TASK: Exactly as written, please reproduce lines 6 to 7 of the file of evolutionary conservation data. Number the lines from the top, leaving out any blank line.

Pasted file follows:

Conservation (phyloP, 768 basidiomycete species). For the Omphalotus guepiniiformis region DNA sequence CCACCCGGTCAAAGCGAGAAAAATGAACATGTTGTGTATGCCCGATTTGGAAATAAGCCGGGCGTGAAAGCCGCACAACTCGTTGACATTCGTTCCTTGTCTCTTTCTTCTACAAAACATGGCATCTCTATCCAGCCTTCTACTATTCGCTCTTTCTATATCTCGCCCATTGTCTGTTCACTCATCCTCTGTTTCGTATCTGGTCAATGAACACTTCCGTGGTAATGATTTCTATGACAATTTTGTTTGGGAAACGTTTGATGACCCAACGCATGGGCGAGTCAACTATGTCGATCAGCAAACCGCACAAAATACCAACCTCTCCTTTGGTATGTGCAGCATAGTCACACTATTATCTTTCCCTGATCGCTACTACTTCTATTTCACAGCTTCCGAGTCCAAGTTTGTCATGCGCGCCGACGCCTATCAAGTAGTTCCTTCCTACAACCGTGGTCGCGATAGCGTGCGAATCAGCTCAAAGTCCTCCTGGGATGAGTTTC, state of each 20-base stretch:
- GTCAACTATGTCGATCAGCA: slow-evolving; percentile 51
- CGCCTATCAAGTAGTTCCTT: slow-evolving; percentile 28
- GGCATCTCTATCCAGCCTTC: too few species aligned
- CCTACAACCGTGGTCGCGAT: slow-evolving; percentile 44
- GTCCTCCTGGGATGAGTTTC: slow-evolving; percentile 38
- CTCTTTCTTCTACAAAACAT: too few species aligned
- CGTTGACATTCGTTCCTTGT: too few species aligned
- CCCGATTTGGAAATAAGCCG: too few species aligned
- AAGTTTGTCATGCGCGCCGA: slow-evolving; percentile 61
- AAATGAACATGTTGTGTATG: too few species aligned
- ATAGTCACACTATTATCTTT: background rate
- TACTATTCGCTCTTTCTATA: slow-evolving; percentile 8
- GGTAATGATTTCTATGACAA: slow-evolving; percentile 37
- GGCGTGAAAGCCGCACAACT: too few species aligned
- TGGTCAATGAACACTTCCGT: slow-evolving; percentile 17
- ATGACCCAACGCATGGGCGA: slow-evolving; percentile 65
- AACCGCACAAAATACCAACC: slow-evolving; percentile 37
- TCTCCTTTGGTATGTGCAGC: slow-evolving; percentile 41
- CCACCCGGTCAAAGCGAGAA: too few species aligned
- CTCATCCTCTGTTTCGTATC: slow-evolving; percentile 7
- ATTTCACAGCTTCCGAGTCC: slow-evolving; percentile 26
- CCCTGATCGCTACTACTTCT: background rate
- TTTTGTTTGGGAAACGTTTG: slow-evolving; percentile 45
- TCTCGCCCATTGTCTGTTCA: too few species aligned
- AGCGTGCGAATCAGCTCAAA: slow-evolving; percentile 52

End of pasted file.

- GTCCTCCTGGGATGAGTTTC: slow-evolving; percentile 38
- CTCTTTCTTCTACAAAACAT: too few species aligned